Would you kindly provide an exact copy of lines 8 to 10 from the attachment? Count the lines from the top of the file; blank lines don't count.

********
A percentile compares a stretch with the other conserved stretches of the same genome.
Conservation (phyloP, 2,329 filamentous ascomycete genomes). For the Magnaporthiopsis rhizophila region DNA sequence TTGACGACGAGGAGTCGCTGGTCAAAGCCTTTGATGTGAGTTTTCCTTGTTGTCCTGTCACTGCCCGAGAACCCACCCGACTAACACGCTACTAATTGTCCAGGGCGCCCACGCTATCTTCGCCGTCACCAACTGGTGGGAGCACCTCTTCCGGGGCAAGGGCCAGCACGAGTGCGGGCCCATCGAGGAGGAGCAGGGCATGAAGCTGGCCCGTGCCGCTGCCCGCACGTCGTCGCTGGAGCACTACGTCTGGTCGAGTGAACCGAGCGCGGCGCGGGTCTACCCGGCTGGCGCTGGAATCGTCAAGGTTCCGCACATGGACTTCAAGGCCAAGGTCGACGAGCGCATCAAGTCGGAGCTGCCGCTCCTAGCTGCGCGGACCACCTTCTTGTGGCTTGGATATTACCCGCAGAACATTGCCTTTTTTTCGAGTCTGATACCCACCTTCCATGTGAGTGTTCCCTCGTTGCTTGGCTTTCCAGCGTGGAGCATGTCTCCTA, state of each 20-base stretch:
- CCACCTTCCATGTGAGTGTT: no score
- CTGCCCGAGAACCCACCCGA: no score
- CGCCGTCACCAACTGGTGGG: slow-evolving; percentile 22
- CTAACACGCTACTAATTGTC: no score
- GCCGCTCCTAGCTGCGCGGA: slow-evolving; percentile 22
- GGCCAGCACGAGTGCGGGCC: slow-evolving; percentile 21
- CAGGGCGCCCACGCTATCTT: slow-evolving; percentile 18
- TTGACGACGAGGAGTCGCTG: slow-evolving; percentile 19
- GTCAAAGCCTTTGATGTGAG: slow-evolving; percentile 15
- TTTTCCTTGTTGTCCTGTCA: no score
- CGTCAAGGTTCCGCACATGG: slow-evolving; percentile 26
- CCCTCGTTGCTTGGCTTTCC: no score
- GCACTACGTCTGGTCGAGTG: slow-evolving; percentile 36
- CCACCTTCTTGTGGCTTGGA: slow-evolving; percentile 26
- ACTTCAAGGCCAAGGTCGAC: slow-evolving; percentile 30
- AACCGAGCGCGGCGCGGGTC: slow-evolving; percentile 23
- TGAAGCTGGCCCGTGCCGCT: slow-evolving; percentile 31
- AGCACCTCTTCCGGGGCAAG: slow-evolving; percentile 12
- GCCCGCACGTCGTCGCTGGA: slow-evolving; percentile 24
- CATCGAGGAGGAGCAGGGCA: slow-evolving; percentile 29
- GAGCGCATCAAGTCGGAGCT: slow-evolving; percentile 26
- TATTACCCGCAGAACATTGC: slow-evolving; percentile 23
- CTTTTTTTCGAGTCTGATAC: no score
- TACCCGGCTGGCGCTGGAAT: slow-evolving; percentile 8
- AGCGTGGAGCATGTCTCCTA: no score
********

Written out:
- GGCCAGCACGAGTGCGGGCC: slow-evolving; percentile 21
- CAGGGCGCCCACGCTATCTT: slow-evolving; percentile 18
- TTGACGACGAGGAGTCGCTG: slow-evolving; percentile 19